(Price, UT) - Carbon and Emery counties’ economies have largely been supported by coal mining. Coal fueled the Denver and Rio Grande Western Railroad that ran through the valley, but changes in the 140 years since the counties’ founding mean coal mining can no longer fuel the area’s economic engine. The area has become the second-largest natural gas producer in Utah with 94 billion cubic feet produced in 2008, yet people in the area need more economic opportunities.
Enter Merit3D, a subset of Dustless Technologies. Founded by Spencer Loveless and Blake Merrell, the company uses additive manufacturing—a.k.a. 3D printing—to create products for a wide variety of uses and retailers. Merit3D is focused on bringing manufacturing jobs back to the U.S. while also growing the economic opportunities in eastern Utah.
“We know there’s a war on coal, and in Carbon and Emery County, power plants and coal are the dominant industries,” said Merrell. “What’s the future for rural Utah? We believe that Merit 3D, using additive manufacturing technology, is part of that future.”
Merrell describes the venture into additive manufacturing as the “bleeding edge” of the industry with no precedent. New technology in 3D printing is rapidly emerging and, in many ways, it has become a race to see who can use it successfully.
As a part of the CARES Learn and Work funding, Merit3D and USU Eastern began offering non-credit courses in additive manufacturing to expose students to the possibilities of manufacturing and the job opportunities that are opening locally.
“Additive manufacturing lets us bypass our suppliers overseas and bypass injection molding,” explained Loveless.
Austin Kipp, the professional practice instructor over the additive manufacturing program at Utah State University Eastern, emphasizes the hands-on nature of the program.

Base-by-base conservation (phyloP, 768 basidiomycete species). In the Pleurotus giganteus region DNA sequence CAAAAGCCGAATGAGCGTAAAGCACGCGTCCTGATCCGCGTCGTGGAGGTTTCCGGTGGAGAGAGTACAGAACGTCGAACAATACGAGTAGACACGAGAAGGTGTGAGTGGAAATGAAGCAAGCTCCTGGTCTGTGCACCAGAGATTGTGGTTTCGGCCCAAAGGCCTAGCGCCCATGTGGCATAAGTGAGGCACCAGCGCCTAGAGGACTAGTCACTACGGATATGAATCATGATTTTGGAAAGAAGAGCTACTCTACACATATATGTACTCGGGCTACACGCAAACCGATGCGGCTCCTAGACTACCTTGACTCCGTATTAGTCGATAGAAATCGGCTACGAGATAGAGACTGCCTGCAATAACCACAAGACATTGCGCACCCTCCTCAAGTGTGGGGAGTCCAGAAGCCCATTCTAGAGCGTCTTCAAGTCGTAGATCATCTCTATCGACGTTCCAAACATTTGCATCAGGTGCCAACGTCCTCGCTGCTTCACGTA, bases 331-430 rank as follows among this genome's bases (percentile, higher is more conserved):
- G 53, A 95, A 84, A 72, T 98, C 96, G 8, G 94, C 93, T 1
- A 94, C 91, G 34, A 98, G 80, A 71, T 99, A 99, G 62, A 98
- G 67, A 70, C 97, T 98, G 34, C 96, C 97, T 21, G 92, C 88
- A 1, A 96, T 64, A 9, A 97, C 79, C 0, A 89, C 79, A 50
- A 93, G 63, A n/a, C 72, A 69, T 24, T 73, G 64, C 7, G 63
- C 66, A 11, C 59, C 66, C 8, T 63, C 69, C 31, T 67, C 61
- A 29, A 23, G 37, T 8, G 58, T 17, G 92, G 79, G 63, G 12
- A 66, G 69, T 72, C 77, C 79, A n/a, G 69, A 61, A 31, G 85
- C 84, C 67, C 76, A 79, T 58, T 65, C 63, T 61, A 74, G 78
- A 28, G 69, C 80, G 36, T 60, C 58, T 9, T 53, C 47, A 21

“We try to tie the experience to real world scenarios,” said Kipp. “Students work with 3D printers and create their own products from the beginning of the program. Any student can come in and be successful and have fun with it.”
Loveless shared how 3D printing can be used to manufacture things as simple as phone cases to outdoor and medical equipment like carabineers and limb casts. The company is also exploring ways to strengthen 3D printed materials by electroplating.
Thanks to funding from the Strategic Workforce Investment, the program will become a permanent technical education program starting summer of 2022 with a one-semester certificate offered in Price at the USU Eastern Campus. The certificate is comprised of 12 credits spread across courses that cover product design, computer design, and pre- and post-production processes. Students also gain experience working with businesses and gaining industry skills.
“This new manufacturing program utilizes industry partner lab space to facilitate practice and real work experience in a manufacturing setting,” said Zak Konakis, pathway coordinator at USU Eastern. “We accept new students into the technical education program every semester and we attempt to meet the needs of the industry and our students’ schedules.”
The certificate is also part of USU’s stackable program, meaning students can apply the credits they earn in the certificate to an associate of applied science in general technology and even further into a technology systems bachelor's degree.
For more information, contact Danyan Powell, academic advisor, at email@example.com or by phone at (435) 613-5351.